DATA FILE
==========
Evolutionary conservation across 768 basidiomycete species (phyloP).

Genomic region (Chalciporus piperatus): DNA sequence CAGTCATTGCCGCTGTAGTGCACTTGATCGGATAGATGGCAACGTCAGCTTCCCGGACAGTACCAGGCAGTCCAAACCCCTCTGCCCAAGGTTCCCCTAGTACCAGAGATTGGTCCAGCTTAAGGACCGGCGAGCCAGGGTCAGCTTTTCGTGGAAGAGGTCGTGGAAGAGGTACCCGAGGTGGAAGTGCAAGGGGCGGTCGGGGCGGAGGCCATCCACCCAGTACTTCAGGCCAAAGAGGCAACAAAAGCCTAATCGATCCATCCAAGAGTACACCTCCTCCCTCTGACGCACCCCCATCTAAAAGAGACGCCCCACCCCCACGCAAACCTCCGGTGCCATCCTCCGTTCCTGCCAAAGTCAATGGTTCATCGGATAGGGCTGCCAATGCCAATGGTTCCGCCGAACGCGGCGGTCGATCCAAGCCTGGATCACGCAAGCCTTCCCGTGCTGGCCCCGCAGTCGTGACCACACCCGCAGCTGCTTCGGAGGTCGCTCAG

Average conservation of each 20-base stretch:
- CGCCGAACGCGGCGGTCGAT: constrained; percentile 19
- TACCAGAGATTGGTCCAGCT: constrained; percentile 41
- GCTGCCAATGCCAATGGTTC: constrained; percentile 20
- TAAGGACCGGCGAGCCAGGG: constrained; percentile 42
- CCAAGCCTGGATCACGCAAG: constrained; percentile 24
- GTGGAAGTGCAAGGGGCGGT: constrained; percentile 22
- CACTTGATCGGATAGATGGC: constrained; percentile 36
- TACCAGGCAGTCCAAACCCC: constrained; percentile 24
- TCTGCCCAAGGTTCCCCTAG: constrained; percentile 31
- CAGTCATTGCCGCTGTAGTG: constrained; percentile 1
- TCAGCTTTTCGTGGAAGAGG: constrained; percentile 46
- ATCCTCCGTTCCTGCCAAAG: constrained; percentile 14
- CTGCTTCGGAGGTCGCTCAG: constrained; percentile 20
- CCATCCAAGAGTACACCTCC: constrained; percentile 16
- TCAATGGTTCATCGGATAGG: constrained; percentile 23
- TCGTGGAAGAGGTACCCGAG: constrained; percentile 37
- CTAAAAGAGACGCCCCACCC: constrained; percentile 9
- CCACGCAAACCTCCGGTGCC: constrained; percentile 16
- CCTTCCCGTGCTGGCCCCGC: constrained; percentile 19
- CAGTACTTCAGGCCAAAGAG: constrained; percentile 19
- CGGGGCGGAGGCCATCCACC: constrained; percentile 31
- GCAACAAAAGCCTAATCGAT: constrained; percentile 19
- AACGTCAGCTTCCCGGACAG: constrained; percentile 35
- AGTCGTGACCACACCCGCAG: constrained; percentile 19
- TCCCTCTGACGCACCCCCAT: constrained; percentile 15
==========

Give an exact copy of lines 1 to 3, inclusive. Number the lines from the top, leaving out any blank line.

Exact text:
Evolutionary conservation across 768 basidiomycete species (phyloP).

Genomic region (Chalciporus piperatus): DNA sequence CAGTCATTGCCGCTGTAGTGCACTTGATCGGATAGATGGCAACGTCAGCTTCCCGGACAGTACCAGGCAGTCCAAACCCCTCTGCCCAAGGTTCCCCTAGTACCAGAGATTGGTCCAGCTTAAGGACCGGCGAGCCAGGGTCAGCTTTTCGTGGAAGAGGTCGTGGAAGAGGTACCCGAGGTGGAAGTGCAAGGGGCGGTCGGGGCGGAGGCCATCCACCCAGTACTTCAGGCCAAAGAGGCAACAAAAGCCTAATCGATCCATCCAAGAGTACACCTCCTCCCTCTGACGCACCCCCATCTAAAAGAGACGCCCCACCCCCACGCAAACCTCCGGTGCCATCCTCCGTTCCTGCCAAAGTCAATGGTTCATCGGATAGGGCTGCCAATGCCAATGGTTCCGCCGAACGCGGCGGTCGATCCAAGCCTGGATCACGCAAGCCTTCCCGTGCTGGCCCCGCAGTCGTGACCACACCCGCAGCTGCTTCGGAGGTCGCTCAG

Average conservation of each 20-base stretch: